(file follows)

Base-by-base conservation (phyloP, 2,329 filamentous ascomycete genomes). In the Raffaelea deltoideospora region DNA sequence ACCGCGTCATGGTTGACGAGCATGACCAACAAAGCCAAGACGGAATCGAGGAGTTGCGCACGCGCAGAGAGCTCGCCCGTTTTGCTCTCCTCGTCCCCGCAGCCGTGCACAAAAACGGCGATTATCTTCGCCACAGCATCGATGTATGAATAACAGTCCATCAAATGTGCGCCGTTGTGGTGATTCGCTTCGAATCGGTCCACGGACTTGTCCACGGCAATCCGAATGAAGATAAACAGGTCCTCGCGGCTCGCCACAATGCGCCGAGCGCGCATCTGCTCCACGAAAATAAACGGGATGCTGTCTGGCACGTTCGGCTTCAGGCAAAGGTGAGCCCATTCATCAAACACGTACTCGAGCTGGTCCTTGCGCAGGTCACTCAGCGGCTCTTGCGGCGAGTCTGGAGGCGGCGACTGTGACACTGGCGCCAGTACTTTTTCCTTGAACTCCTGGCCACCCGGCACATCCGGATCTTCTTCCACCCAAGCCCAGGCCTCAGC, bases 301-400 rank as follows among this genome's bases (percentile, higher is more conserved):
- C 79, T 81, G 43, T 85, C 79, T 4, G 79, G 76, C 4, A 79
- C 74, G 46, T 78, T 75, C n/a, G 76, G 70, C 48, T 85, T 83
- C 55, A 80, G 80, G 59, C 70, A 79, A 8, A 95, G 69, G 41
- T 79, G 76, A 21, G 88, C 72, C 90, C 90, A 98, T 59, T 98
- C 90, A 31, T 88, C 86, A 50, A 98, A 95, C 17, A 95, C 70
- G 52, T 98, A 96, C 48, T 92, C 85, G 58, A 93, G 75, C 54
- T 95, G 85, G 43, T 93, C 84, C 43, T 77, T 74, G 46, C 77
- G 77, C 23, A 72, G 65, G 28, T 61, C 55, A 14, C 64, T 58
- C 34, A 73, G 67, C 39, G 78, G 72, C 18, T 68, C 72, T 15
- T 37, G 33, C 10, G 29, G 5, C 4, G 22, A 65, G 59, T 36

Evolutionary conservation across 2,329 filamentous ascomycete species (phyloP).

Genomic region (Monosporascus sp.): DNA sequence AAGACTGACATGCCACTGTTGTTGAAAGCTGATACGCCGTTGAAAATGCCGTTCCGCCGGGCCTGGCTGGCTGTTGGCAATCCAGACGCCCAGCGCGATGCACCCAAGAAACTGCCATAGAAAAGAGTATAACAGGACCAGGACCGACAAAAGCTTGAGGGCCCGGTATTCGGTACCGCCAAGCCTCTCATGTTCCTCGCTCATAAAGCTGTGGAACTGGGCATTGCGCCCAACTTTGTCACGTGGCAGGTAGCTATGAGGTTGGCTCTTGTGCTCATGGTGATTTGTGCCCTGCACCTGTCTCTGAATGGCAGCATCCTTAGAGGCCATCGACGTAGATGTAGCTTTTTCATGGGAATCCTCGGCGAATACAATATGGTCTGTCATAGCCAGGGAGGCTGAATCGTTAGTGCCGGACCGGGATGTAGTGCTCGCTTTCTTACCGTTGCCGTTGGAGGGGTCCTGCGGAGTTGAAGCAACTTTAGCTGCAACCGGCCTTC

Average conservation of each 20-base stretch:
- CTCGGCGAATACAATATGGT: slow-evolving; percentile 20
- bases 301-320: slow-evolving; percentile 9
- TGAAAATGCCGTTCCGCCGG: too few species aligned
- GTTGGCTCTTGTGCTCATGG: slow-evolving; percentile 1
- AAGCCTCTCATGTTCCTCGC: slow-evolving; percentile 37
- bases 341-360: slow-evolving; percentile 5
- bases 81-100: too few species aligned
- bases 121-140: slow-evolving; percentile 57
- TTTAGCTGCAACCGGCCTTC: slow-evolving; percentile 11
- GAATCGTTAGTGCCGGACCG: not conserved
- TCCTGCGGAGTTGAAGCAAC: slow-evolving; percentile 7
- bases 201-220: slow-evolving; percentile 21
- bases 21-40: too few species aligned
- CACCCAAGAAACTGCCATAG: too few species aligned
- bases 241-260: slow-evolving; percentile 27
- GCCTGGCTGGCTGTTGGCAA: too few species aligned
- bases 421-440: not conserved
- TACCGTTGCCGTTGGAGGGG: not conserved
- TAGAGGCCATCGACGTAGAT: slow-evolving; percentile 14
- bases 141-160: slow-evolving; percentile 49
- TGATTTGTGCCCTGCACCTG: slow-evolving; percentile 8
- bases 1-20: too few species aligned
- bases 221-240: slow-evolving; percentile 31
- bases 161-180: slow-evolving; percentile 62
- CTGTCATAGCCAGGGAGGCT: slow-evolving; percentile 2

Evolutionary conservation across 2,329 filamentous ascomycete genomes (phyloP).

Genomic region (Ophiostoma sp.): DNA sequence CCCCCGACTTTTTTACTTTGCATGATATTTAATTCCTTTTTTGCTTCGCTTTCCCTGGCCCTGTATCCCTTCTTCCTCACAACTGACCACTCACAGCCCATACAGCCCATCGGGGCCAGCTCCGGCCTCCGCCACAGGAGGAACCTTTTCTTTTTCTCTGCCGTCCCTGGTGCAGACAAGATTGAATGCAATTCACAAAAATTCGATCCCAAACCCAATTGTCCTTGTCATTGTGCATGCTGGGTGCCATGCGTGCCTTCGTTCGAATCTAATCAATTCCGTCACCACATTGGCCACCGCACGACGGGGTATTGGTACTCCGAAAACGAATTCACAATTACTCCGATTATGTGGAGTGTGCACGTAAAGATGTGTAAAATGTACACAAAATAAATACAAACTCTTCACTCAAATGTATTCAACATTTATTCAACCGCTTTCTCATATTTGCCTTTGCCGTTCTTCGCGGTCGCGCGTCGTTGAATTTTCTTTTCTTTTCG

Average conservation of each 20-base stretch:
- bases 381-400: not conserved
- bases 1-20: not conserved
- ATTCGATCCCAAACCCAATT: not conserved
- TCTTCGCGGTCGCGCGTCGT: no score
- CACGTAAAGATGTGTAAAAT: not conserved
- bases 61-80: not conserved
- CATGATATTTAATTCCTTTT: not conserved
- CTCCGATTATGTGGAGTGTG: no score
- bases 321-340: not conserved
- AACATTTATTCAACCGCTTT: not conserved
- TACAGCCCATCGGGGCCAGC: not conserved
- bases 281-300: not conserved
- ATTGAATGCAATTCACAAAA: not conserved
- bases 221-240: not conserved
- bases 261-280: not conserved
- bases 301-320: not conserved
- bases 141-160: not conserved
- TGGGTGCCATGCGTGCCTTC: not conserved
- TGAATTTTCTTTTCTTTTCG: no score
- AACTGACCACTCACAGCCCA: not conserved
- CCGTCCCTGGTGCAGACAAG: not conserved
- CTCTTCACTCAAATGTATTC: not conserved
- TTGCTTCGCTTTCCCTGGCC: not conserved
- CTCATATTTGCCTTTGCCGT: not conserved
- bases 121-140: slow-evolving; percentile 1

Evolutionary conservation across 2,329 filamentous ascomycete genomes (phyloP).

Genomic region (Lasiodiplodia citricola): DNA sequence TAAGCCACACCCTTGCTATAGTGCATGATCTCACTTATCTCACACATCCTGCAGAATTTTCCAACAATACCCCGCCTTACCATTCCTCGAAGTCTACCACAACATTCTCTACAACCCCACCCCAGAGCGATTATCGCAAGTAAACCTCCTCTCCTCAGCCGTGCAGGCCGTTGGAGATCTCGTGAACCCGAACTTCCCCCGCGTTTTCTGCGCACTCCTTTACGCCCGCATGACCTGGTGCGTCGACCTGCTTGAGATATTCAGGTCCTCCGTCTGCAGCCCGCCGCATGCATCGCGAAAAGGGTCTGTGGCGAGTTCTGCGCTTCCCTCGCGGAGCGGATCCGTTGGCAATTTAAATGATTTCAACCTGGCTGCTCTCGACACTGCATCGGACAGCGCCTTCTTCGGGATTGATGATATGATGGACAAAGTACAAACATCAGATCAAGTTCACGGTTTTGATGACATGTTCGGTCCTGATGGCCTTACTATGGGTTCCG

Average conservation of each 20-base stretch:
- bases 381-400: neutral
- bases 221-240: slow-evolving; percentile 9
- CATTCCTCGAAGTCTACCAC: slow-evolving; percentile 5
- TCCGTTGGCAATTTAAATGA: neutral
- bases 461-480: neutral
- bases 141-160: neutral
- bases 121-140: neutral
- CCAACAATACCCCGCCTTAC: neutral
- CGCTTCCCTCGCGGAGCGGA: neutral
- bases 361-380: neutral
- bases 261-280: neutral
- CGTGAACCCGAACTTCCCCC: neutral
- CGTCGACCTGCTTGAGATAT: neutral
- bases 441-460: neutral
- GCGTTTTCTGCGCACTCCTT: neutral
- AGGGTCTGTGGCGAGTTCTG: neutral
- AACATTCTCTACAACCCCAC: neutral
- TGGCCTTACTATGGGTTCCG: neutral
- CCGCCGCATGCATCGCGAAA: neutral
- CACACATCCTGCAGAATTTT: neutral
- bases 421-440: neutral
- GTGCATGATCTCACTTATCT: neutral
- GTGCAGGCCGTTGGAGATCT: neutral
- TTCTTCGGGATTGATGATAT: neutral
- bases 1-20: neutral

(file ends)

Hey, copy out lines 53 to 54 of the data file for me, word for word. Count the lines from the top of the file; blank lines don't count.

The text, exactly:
- TACAGCCCATCGGGGCCAGC: not conserved
- bases 281-300: not conserved